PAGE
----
For more than 60 years, photographer Ernest Withers captured the African-American experience with his camera, taking perfectly composed black and white shots that ranged from the simple pleasures of everyday to life to the titanic efforts of the Civil Rights movement.

Withers crossed paths with icons of the era and covered landmark events like the Montgomery Bus Boycott. His work has been archived by the Library of Congress and scheduled for inclusion in the soon-to-be opened National Museum of African-American History and Culture in Washington, D.C.

After his death in 2007, the prolific Withers left behind more than 5 million images, leading his daughter, Rosalind, to open the Withers Collection Museum & Gallery in his hometown of Memphis to showcase his art and preserving his legacy.

Ernest WIthers

Ernest Withers outside his Memphis studio.

Panopticon Gallery, Waltham, MA, US

Among the millions of pictures Rosalind Withers found were a host of images featuring Coca-Cola products and signage, signifying the brand’s presence in the African-American community.

“Coca-Cola has been here all these years," she said. “You can see it. You can see the support they had in the community. There was obviously a great relationship back then and it was evident in the pictures."

Here is a selection of Ernest Withers' Coca-Cola pictures, with some thoughts from his daughter on their background.

Dr. Martin Luther King, Jr.

Dr. Martin Luther King, Jr. stops for lunch on the way to a strategy session for March Against Fear, Memphis, TN, 1966.

Withers Collection Museum & Gallery


Withers became close with Dr. Martin Luther King, Jr. during a long relationship that started when the photographer snapped the first desegregated bus ride in Montgomery, Ala. Here, the civil rights leader stops for lunch outside Memphis before a strategy session during the March Against Fear from Tennessee to Mississippi in 1966.

Helen Ann Smith

Helen Ann Smith at Harlem House, Beale St., Memphis, TN, 1950s.

Withers Collection Museum & Gallery

Helen Ann Smith poses at the counter of the Harlem House, a restaurant chain based in Memphis to serve African-American customers who were denied service at lunch counters in the South. “That is such a beautiful picture," Withers said. “This location was on Beale Street and it was very, very popular with musicians."

Boycott

Young ladies on Main street during boycott demonstration against businesses that would not hire blacks, Memphis, TN, 1960s.

Withers Collection Museum & Gallery


Two women on Memphis' Main Street take a break from protesting against job discrimination during the 1960s.

Martin's Stadium

Martin's Stadium after renovation with Dr. Withers' car parked out front, Memphis, TN, 1954.

Withers Collection Museum & Gallery


Martin Stadium was home of the Memphis Red Sox of the Negro Leagues. It was built in the 1930s by two prominent African-Americans, J.B. and B.B. Martin, and was one of the few Negro League stadiums that belonged to the team itself. The facility, which grew to a nearly 7,000-seat capacity, was demolished in 1961.

T. Brown

T. Brown, an infielder for the Memphis Red Sox, in Martin's Stadium, Memphis, TN, ca. 1946.

Withers Collection Museum & Gallery


T.J. Brown was an infielder for the Memphis Red Sox from 1939-50 and was one of Withers' favorite players, who was quoted as saying, “He was a great ball player in the early days, when I first started making pictures." This picture was taken around 1946.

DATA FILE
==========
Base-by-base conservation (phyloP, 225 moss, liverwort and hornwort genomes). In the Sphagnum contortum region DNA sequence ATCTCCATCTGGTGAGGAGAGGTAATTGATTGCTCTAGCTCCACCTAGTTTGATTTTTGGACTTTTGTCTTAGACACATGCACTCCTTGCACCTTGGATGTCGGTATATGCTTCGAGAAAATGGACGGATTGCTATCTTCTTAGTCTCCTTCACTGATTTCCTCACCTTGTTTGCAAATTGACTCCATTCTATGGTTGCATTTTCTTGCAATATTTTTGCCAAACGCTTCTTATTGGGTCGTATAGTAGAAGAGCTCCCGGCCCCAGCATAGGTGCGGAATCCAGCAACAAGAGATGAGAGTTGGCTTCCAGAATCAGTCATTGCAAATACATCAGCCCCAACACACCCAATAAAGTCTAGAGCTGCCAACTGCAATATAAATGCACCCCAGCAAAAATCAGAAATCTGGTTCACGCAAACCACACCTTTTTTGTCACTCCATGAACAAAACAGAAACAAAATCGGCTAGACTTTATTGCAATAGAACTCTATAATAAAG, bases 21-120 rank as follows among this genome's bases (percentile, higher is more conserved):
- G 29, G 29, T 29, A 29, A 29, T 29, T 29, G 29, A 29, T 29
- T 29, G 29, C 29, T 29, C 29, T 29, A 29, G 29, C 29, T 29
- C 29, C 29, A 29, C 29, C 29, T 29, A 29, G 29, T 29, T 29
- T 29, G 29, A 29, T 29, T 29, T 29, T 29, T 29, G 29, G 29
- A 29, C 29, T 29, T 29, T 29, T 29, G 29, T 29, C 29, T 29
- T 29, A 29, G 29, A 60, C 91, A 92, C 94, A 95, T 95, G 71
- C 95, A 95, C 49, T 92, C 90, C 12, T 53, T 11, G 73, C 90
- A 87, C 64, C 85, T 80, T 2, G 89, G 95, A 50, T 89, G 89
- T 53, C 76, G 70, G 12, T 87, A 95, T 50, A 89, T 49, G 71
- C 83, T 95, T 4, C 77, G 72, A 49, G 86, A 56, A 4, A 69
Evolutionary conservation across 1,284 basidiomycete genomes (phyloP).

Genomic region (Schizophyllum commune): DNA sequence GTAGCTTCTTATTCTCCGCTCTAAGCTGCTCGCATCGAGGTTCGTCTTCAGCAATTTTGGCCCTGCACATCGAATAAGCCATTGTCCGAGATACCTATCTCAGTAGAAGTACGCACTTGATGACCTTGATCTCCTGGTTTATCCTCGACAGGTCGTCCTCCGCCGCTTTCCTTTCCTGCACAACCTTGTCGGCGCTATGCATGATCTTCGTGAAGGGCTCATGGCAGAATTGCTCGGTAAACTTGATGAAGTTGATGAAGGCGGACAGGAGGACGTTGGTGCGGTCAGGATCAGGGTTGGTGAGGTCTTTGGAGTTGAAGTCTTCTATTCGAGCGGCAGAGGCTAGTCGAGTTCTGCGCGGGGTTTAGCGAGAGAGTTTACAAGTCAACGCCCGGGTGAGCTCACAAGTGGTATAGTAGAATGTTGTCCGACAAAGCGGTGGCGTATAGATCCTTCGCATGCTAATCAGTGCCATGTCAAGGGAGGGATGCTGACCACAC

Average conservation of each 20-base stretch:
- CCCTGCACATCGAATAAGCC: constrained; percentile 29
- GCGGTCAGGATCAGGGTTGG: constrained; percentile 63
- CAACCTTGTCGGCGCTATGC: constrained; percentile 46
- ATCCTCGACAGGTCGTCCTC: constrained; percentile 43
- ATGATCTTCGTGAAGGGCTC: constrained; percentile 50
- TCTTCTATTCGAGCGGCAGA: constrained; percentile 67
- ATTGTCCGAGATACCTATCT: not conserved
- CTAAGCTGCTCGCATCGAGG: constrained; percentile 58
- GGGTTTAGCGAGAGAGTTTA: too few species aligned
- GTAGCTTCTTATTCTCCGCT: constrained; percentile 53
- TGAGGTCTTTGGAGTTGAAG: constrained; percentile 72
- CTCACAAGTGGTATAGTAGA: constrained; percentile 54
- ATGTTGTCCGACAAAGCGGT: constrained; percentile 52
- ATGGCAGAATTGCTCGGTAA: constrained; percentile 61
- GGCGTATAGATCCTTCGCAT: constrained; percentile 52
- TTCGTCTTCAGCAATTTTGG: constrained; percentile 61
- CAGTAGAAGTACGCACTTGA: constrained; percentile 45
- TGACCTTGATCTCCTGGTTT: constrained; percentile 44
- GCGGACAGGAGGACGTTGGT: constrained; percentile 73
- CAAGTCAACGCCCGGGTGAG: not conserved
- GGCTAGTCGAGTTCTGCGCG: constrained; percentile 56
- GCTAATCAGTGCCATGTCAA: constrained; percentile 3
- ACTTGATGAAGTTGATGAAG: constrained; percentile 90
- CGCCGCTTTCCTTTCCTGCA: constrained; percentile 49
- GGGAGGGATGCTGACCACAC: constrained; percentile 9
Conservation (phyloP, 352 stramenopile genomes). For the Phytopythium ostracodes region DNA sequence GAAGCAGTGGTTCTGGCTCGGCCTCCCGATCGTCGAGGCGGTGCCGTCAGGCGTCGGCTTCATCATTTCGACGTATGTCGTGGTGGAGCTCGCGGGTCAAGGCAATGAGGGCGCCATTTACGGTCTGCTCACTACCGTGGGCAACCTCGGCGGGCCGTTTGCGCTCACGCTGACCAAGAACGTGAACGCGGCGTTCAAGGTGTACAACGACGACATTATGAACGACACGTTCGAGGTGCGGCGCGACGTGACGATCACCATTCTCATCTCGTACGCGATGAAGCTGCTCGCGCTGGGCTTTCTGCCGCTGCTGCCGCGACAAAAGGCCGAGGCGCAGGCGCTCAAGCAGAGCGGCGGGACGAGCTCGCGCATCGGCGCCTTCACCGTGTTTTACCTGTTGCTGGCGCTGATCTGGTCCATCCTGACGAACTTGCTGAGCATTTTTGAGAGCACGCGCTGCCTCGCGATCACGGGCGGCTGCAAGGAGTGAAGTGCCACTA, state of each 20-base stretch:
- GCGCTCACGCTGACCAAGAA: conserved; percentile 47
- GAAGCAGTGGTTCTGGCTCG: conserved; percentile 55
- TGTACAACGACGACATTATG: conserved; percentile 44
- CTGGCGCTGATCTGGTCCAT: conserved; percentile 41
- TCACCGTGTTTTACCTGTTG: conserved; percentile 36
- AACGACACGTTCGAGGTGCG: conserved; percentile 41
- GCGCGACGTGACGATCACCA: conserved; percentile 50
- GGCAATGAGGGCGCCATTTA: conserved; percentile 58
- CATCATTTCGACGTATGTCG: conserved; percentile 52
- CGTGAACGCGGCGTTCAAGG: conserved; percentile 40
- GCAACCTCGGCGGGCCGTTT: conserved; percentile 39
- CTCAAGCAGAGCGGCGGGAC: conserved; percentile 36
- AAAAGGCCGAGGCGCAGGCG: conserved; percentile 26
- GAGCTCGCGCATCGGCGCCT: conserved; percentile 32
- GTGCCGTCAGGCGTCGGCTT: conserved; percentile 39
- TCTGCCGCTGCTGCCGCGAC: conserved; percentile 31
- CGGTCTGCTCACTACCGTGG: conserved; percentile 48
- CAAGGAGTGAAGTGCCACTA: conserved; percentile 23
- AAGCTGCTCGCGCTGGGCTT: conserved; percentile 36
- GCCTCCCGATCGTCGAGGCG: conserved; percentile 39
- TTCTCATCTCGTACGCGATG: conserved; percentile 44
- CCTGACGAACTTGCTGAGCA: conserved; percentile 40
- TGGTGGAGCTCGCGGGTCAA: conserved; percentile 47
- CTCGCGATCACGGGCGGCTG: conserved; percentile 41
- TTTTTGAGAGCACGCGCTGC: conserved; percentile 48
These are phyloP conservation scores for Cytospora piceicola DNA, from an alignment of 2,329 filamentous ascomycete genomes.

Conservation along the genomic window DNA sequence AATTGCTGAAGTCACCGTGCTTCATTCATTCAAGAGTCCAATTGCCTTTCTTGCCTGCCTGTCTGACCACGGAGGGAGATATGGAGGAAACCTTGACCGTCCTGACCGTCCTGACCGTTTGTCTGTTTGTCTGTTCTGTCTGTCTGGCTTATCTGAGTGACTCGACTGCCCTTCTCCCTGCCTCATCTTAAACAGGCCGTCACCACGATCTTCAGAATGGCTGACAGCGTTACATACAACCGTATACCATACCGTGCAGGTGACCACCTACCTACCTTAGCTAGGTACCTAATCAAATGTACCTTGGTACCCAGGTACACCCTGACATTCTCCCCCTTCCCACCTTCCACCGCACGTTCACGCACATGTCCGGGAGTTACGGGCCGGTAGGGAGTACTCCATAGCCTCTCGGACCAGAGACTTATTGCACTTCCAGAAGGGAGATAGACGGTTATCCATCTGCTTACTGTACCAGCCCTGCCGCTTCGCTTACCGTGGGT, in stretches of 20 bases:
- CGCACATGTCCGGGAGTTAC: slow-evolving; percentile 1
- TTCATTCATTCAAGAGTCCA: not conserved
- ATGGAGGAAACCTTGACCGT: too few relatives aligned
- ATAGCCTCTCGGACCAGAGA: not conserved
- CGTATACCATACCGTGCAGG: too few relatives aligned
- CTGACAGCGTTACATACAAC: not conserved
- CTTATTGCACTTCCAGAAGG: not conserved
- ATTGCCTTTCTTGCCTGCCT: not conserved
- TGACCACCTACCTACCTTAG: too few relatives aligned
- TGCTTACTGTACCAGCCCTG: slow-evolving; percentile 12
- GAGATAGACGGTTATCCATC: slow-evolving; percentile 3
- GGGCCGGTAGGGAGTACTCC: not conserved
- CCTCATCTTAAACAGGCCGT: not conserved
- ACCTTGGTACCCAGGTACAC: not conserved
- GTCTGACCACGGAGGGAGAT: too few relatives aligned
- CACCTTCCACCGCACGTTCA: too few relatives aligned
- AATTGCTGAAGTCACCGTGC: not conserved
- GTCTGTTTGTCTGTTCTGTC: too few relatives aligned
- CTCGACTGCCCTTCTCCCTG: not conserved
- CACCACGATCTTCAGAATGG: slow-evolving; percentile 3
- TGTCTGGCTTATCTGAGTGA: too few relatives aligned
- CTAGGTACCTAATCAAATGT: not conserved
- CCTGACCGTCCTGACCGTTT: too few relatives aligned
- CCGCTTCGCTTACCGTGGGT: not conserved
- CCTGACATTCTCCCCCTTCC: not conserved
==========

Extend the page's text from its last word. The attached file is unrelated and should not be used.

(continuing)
Withers sons

Withers sons with Satchel Paige in Martin's Stadium, Memphis, TN, 1950s.

Withers Collection Museum & Gallery


One of the greatest baseball players in history, Leroy “Satchel" Paige was both a star in the Negro Leagues and Major League Baseball, playing until he was 48 years old and earning a spot in the Hall of Fame in 1971. During a barnstorming tour in the 1950s, Paige appears with five of Withers' sons. “Baseball was his passion," Rosalind Withers said. “For him to take all of his boys and meet Satchel Paige, that would have been huge."

Melrose High School Wildcat Stadium

Melrose High School Golden Wildcat Stadium hosts a pep rally for alumnus Larry Finch and Ronnie Robinson; they are celebrating Finch and Robinson making it to the 1973 NCAA Men's Division #1 Basketball tournament with University of Memphis, along with Gene Bartow their coach, Memphis, TN, 1973.

Withers Collection Museum & Gallery


1973 was one of the biggest years in Memphis sports history, as the Memphis State Tigers made it to the NCAA championship game, where they lost to UCLA. This rally, at Melrose High School, features two of the Tigers' top players and Melrose High alums, Larry Finch (right) and Ronnie Robertson, honoring the Tigers' achievements.

2nd Annual Sportsmanship Awards

Two unidentified men pose before 2nd Annual Sportsmanship Awards banner, sponsored by Coca-Cola, Memphis, TN, 1953.

Withers Collection Museum & Gallery


Two unidentified men herald the “2nd Annual Sportsmanship Awards" at a banquet in Memphis sponsored by Coca-Cola in 1953.

1952 Ford Phantom Panel Coca-Cola delivery truck

1952 Ford Phantom Panel Coca-Cola delivery truck taking part in parade on Beale Street, Memphis, TN, 1950s.

Withers Collection Museum & Gallery


A Ford Phantom Panel truck makes its way through a Memphis neighborhood as a part of a parade in 1953. Coke trucks like these made deliveries around town and would appear at sporting events and other area functions to provide ice-cold refreshment.

Costume pageant

Young woman participating in costume pageant dressed as Coca-Cola contour bottle, Memphis, TN, 1950s.

Withers Collection Museum & Gallery


A young woman in a costume contest during the 1950s has the winning design: a Coca-Cola glass bottle, complete with a bottle cap crown. “Oh my goodness. When my son found that, I thought Coke would love that," Rosalind Withers says. “She is the true Coke thing and truly has the Coke bottle shape."